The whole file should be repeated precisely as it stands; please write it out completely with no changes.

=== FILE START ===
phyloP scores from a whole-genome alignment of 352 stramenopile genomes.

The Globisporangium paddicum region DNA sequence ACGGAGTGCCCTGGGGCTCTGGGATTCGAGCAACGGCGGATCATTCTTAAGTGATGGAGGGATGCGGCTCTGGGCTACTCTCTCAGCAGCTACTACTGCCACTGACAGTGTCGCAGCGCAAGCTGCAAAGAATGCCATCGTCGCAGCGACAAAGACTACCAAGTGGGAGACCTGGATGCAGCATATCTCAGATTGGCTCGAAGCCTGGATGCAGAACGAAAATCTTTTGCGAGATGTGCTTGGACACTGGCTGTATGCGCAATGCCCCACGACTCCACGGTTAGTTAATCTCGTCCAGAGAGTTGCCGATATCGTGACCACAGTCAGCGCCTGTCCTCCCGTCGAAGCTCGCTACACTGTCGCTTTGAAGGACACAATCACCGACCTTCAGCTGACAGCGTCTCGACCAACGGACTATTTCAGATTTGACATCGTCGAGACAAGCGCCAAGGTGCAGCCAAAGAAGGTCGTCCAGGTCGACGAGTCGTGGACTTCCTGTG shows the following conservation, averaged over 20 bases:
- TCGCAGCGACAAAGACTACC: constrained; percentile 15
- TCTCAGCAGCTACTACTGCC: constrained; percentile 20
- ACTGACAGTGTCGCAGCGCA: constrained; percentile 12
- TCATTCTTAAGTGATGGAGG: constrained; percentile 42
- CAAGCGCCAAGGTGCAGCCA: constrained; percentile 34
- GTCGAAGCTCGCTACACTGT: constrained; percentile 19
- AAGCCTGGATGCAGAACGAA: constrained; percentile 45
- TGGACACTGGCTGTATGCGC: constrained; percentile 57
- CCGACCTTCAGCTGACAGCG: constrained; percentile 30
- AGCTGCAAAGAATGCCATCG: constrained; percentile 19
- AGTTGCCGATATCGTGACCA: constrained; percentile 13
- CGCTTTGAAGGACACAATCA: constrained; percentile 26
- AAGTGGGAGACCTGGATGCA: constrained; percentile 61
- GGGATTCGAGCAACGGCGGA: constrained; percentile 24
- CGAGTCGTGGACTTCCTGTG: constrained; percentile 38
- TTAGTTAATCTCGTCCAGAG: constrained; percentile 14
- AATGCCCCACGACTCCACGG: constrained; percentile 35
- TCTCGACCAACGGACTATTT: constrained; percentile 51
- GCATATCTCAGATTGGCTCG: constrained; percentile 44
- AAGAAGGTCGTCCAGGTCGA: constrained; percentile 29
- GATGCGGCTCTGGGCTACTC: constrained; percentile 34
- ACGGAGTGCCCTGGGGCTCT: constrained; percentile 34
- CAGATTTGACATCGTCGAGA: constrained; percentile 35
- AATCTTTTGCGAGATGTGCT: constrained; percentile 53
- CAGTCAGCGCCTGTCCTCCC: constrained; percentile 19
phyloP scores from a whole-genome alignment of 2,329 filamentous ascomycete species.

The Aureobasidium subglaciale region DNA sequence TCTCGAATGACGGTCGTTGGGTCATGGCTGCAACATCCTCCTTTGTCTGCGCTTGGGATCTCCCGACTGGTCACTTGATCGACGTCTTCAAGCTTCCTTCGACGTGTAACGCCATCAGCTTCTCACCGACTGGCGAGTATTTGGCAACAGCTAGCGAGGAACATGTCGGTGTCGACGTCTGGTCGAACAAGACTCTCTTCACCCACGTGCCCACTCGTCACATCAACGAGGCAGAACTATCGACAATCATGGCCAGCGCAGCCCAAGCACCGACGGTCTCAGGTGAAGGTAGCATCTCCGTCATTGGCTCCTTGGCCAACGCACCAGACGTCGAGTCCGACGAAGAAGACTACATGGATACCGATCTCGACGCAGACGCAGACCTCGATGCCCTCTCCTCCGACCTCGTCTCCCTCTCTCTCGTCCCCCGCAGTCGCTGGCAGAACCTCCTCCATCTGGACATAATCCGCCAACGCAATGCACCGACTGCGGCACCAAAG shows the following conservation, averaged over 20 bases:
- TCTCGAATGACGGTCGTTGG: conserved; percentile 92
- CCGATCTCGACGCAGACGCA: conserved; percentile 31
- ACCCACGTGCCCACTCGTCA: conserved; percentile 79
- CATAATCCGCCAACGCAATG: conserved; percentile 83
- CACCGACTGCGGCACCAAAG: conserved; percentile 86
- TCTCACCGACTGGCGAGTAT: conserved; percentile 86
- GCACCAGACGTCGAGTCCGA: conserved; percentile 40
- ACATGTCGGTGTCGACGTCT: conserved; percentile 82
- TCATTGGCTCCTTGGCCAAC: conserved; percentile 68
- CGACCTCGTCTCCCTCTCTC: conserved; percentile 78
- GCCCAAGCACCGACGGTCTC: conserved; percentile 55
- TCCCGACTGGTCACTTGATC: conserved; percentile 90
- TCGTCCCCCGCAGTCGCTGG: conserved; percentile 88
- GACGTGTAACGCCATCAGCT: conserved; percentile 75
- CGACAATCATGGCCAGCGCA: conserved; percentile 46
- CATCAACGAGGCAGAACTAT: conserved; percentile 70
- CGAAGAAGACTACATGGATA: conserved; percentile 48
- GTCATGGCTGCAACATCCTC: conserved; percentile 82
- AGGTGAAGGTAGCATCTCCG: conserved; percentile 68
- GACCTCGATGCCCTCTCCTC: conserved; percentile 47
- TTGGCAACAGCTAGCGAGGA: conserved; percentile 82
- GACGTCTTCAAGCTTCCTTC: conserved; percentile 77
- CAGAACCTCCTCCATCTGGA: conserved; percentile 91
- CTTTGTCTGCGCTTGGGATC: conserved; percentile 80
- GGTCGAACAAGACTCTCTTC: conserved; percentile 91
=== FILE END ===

phyloP scores from a whole-genome alignment of 352 stramenopile genomes.

The Globisporangium paddicum region DNA sequence ACGGAGTGCCCTGGGGCTCTGGGATTCGAGCAACGGCGGATCATTCTTAAGTGATGGAGGGATGCGGCTCTGGGCTACTCTCTCAGCAGCTACTACTGCCACTGACAGTGTCGCAGCGCAAGCTGCAAAGAATGCCATCGTCGCAGCGACAAAGACTACCAAGTGGGAGACCTGGATGCAGCATATCTCAGATTGGCTCGAAGCCTGGATGCAGAACGAAAATCTTTTGCGAGATGTGCTTGGACACTGGCTGTATGCGCAATGCCCCACGACTCCACGGTTAGTTAATCTCGTCCAGAGAGTTGCCGATATCGTGACCACAGTCAGCGCCTGTCCTCCCGTCGAAGCTCGCTACACTGTCGCTTTGAAGGACACAATCACCGACCTTCAGCTGACAGCGTCTCGACCAACGGACTATTTCAGATTTGACATCGTCGAGACAAGCGCCAAGGTGCAGCCAAAGAAGGTCGTCCAGGTCGACGAGTCGTGGACTTCCTGTG shows the following conservation, averaged over 20 bases:
- TCGCAGCGACAAAGACTACC: constrained; percentile 15
- TCTCAGCAGCTACTACTGCC: constrained; percentile 20
- ACTGACAGTGTCGCAGCGCA: constrained; percentile 12
- TCATTCTTAAGTGATGGAGG: constrained; percentile 42
- CAAGCGCCAAGGTGCAGCCA: constrained; percentile 34
- GTCGAAGCTCGCTACACTGT: constrained; percentile 19
- AAGCCTGGATGCAGAACGAA: constrained; percentile 45
- TGGACACTGGCTGTATGCGC: constrained; percentile 57
- CCGACCTTCAGCTGACAGCG: constrained; percentile 30
- AGCTGCAAAGAATGCCATCG: constrained; percentile 19
- AGTTGCCGATATCGTGACCA: constrained; percentile 13
- CGCTTTGAAGGACACAATCA: constrained; percentile 26
- AAGTGGGAGACCTGGATGCA: constrained; percentile 61
- GGGATTCGAGCAACGGCGGA: constrained; percentile 24
- CGAGTCGTGGACTTCCTGTG: constrained; percentile 38
- TTAGTTAATCTCGTCCAGAG: constrained; percentile 14
- AATGCCCCACGACTCCACGG: constrained; percentile 35
- TCTCGACCAACGGACTATTT: constrained; percentile 51
- GCATATCTCAGATTGGCTCG: constrained; percentile 44
- AAGAAGGTCGTCCAGGTCGA: constrained; percentile 29
- GATGCGGCTCTGGGCTACTC: constrained; percentile 34
- ACGGAGTGCCCTGGGGCTCT: constrained; percentile 34
- CAGATTTGACATCGTCGAGA: constrained; percentile 35
- AATCTTTTGCGAGATGTGCT: constrained; percentile 53
- CAGTCAGCGCCTGTCCTCCC: constrained; percentile 19
phyloP scores from a whole-genome alignment of 2,329 filamentous ascomycete species.

The Aureobasidium subglaciale region DNA sequence TCTCGAATGACGGTCGTTGGGTCATGGCTGCAACATCCTCCTTTGTCTGCGCTTGGGATCTCCCGACTGGTCACTTGATCGACGTCTTCAAGCTTCCTTCGACGTGTAACGCCATCAGCTTCTCACCGACTGGCGAGTATTTGGCAACAGCTAGCGAGGAACATGTCGGTGTCGACGTCTGGTCGAACAAGACTCTCTTCACCCACGTGCCCACTCGTCACATCAACGAGGCAGAACTATCGACAATCATGGCCAGCGCAGCCCAAGCACCGACGGTCTCAGGTGAAGGTAGCATCTCCGTCATTGGCTCCTTGGCCAACGCACCAGACGTCGAGTCCGACGAAGAAGACTACATGGATACCGATCTCGACGCAGACGCAGACCTCGATGCCCTCTCCTCCGACCTCGTCTCCCTCTCTCTCGTCCCCCGCAGTCGCTGGCAGAACCTCCTCCATCTGGACATAATCCGCCAACGCAATGCACCGACTGCGGCACCAAAG shows the following conservation, averaged over 20 bases:
- TCTCGAATGACGGTCGTTGG: conserved; percentile 92
- CCGATCTCGACGCAGACGCA: conserved; percentile 31
- ACCCACGTGCCCACTCGTCA: conserved; percentile 79
- CATAATCCGCCAACGCAATG: conserved; percentile 83
- CACCGACTGCGGCACCAAAG: conserved; percentile 86
- TCTCACCGACTGGCGAGTAT: conserved; percentile 86
- GCACCAGACGTCGAGTCCGA: conserved; percentile 40
- ACATGTCGGTGTCGACGTCT: conserved; percentile 82
- TCATTGGCTCCTTGGCCAAC: conserved; percentile 68
- CGACCTCGTCTCCCTCTCTC: conserved; percentile 78
- GCCCAAGCACCGACGGTCTC: conserved; percentile 55
- TCCCGACTGGTCACTTGATC: conserved; percentile 90
- TCGTCCCCCGCAGTCGCTGG: conserved; percentile 88
- GACGTGTAACGCCATCAGCT: conserved; percentile 75
- CGACAATCATGGCCAGCGCA: conserved; percentile 46
- CATCAACGAGGCAGAACTAT: conserved; percentile 70
- CGAAGAAGACTACATGGATA: conserved; percentile 48
- GTCATGGCTGCAACATCCTC: conserved; percentile 82
- AGGTGAAGGTAGCATCTCCG: conserved; percentile 68
- GACCTCGATGCCCTCTCCTC: conserved; percentile 47
- TTGGCAACAGCTAGCGAGGA: conserved; percentile 82
- GACGTCTTCAAGCTTCCTTC: conserved; percentile 77
- CAGAACCTCCTCCATCTGGA: conserved; percentile 91
- CTTTGTCTGCGCTTGGGATC: conserved; percentile 80
- GGTCGAACAAGACTCTCTTC: conserved; percentile 91